Patents exist in our society to strike a balance between the good of the few and the good of the many. The U.S. Constitution puts it this way: "The Congress shall have Power To...promote the Progress of Science and useful Arts, by securing for limited Times to Authors and Inventors the exclusive Right to their respective Writings and Discoveries...." (from Article I, Section 8 of the U.S. Constitution.)
So, here we have rights granted to "inventors" for their "discoveries" for the period of "limited times."
Let's start with some definitions.
"Inventors" are people (or companies) who invent things.
"Discoveries" are the "non-obvious" things they invent.
"Limited Times" are, in the U.S., usually about 14-20 years.
The idea is to encourage innovation with a reward: If you invent something useful, you and you alone have the legal rights to your invented discovery for a certain period of time, during which you reap any rewards, and after which it belongs to all the people.
The problem with applying this to software is that "software" is a set of instructions for a computer to do things it by definition already knows how to do, and patenting these pre-extant steps, whether individually or in groups, doesn't encourage innovation at all.
Though there are software procedures that are genuinely novel, such as certain complex compression algorithms and cryptography procedures, the vast majority of software patents are for trivial things like "Showing text with color coding (#7529804)" and "Pressing page-up and page-down (#7415666)."
The problem may not be obvious at first glance, because they are typically described in dense technical language. The two trivially silly patents above are described as "System and method for comprehensive automatic color customization in an email message based on cultural perspective" and "Method and system for navigating paginated content in page-based increments." It's still just color-coding and pressing page-up and page-down, but now with legalese. If the reader (quite properly) believes that such inanely obvious things can't be patented, he or she is encouraged to read the linked patents above.
Software, being little more than a recipe for how a computer should put together instructions already present in its CPU, may be hard to understand for many who are not programmers nor computer engineers. But something else that uses simple lists of instructions is food recipes--the ones we use in cooking.
Like software, a particular recipe can be copyrighted, but unlike software, the individual steps are generally not subject to patent. If recipes were subject to the same rules as software patents, then after the first company patented "Add milk, butter, and eggs to the flour" then no one else could ever make a cake during decades of the patent term. Near the end of that term we'd be likely to see a new patent on "Add milk and butter to a flour mixture containing eggs." When that one was about to expire, it wouldn't be a big surprise to see a patent on "Binding eggs and milk products such as butter together with flour." And so on. Patenting variations on a theme for a particular (simple) process could remove that process from the use of any but a single patent holder for centuries.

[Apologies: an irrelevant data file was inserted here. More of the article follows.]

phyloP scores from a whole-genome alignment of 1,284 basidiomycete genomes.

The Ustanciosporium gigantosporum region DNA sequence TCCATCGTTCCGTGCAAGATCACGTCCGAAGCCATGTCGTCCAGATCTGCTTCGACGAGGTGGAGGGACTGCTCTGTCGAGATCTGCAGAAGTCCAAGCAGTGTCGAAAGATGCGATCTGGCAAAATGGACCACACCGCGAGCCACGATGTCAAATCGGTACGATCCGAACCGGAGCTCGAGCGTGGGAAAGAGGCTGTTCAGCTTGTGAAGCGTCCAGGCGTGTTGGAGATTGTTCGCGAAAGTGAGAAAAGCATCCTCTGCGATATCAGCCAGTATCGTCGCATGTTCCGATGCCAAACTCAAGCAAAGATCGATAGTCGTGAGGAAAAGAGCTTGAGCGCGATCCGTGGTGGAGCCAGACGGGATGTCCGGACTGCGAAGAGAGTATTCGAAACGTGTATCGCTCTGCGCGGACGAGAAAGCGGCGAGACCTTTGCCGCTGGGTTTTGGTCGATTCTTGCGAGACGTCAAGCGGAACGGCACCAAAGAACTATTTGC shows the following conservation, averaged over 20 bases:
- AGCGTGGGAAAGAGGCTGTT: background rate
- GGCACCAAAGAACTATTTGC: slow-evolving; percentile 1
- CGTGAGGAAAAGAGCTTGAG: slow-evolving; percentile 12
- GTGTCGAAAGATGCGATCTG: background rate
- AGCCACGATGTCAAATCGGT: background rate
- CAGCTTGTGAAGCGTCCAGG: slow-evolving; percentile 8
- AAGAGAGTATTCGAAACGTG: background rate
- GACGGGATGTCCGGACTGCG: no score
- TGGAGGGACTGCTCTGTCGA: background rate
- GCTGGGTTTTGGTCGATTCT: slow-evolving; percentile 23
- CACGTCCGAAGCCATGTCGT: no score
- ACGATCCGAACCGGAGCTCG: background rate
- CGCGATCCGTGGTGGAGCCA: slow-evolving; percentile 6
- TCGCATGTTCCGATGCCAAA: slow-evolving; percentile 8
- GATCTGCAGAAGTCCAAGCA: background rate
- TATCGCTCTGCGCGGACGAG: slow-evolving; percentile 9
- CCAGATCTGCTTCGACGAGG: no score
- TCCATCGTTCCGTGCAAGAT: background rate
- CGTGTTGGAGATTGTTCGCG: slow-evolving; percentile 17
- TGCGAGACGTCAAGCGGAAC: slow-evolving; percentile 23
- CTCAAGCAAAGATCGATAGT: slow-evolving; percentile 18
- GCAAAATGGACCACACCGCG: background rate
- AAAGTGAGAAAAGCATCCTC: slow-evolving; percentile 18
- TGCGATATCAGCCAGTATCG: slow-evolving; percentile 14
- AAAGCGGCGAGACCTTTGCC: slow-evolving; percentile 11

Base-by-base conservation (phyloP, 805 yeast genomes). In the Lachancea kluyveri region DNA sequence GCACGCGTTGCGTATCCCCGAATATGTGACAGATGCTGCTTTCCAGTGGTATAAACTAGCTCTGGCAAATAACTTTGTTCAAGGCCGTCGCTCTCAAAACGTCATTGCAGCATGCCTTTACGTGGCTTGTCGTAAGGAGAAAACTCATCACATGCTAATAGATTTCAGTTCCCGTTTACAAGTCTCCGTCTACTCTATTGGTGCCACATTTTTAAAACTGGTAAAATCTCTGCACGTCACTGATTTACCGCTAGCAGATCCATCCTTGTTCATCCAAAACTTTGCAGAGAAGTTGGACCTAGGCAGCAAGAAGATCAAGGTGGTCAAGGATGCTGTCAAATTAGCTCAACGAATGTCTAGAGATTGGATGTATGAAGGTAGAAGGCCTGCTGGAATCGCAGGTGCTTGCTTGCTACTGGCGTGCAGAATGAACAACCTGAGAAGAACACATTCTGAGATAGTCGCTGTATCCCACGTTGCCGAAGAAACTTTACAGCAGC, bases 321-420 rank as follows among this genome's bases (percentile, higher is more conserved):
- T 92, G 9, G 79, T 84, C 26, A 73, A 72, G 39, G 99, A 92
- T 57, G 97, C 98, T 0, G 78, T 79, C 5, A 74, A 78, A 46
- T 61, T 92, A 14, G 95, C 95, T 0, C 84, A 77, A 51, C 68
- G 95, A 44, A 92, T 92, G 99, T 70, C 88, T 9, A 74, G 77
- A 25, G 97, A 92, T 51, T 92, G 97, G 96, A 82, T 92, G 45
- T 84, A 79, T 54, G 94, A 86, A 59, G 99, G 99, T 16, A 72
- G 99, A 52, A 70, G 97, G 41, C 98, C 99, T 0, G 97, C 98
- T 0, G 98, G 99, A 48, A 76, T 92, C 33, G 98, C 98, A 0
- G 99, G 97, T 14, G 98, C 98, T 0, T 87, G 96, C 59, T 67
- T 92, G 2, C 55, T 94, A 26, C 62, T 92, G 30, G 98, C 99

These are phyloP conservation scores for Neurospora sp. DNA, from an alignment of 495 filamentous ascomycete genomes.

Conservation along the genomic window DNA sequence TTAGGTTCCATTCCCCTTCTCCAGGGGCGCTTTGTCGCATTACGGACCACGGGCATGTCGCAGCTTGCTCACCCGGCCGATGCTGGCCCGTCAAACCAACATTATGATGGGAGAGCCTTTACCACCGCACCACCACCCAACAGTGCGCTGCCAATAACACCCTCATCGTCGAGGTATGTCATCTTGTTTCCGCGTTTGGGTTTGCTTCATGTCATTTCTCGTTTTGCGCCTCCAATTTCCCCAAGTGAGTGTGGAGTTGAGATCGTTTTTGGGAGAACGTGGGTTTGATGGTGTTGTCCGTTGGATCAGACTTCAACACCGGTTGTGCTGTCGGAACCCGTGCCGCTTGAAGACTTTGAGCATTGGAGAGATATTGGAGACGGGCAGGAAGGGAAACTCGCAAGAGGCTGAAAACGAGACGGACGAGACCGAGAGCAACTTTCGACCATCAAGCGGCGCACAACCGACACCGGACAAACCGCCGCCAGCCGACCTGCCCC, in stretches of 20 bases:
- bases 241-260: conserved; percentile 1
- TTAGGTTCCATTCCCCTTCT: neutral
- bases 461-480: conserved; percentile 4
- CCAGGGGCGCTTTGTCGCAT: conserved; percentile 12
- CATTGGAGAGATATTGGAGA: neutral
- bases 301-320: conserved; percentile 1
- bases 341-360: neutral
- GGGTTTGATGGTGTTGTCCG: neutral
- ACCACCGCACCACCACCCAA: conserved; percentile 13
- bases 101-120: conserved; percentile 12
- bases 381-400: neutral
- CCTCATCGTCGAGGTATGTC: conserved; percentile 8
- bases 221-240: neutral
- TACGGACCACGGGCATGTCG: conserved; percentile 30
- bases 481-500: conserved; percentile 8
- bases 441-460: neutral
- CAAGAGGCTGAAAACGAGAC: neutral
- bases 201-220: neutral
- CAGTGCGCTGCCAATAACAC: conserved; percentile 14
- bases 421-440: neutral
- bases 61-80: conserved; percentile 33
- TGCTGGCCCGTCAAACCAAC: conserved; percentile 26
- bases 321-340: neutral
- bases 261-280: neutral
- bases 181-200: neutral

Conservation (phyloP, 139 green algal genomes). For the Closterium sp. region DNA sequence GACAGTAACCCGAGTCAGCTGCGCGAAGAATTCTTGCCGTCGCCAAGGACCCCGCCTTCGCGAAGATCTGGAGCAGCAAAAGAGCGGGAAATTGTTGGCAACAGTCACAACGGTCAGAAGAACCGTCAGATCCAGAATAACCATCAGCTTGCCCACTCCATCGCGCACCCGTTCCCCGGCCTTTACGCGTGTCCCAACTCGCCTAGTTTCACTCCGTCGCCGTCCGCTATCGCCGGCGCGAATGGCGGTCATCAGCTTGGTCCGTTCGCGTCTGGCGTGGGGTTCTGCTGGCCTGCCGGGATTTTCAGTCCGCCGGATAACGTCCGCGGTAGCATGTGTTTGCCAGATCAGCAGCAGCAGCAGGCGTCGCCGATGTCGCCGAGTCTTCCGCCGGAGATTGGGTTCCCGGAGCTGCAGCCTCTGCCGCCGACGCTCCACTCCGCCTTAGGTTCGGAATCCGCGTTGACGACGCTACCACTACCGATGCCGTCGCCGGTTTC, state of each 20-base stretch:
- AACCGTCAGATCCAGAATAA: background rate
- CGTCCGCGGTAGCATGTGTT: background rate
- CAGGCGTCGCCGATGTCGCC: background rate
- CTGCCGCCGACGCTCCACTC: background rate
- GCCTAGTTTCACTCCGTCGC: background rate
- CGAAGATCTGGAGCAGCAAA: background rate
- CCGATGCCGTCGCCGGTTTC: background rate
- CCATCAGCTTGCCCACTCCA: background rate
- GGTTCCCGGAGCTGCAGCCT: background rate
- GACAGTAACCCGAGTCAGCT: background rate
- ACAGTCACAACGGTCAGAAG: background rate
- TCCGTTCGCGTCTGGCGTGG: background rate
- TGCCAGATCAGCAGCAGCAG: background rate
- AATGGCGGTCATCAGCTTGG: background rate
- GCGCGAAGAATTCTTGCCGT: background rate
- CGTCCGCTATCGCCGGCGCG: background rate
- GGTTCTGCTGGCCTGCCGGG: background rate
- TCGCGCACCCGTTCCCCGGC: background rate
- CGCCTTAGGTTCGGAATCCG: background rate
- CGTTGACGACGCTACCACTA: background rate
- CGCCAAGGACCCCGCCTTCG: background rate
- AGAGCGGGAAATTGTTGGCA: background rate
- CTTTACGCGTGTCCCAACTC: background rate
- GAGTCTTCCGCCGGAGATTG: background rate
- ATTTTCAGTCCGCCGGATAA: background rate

As you might imagine, this wouldn't encourage innovation in the technology and arts of ever-more delicious cakes--it would make cake-baking effectively illegal and kill all innovation in that area stone cold dead.
With that in mind, here's some food for thought as to why software patents are arguably a bad idea:
- Hi, welcome to This Restaruant(tm). I'll be your server. What are you having today?
- I'll have the BLT.
- I'm sorry, Some Other Restaurant(tm) has the
software food patent on "A method for using porcine-derived high-fat cooked foodstuffs to offset the health benefits of crisp vegetables," so we legally can't make one of those. Legal would kill us!
- How about a Reuben?
- Well, Reubens Restaurant Holdings(tm) still holds the
software food patent on "A process for combining thinly sliced deli meats and cabbage-based sauerkraut products into a bread-conveyed device", so I'm afraid...
- Didn't that one expire?
- No, that was their earlier one, "A method for combining bread-based products and pickled garden harvested goods into a roast beef-conveyed device."
- Ah. Okay, maybe something simple like a ham sandwich then.
- Oh, I'm so sorry, Super Relevant Food Tech(tm) actually sued us last year for using sugar-cured, table-prepared pork products in violation of their legally valid
software food patent portfolio.
- Who're they?
- A "
software food patent holdings" group. They used to make phones that did email, but changed their business model and their name when people stopped buying their products. Ironically, before that, their company name was the name of a food.
- They don't even make
- No, but they hold the sacred trust of
software food patents on how to combine many different things to make a finished product. It's a very valuable role.
- Doesn't sound like it.
- Well, no, but that is what legal makes us say. Anyway, what can I get you for lunch?
- Is there anything you can legally serve me?
- Well, arguably, no, even the
software food that we ourselves have patented probably violates innumerable other patents. That's the consequence of allowing patents on any trivial step of making any recipe, I guess. Besides, Agri Chem Conglomerate(tm) has that patent on using water in other things, and everything contains some amount of water...
- But that's crazy.
- You're telling me.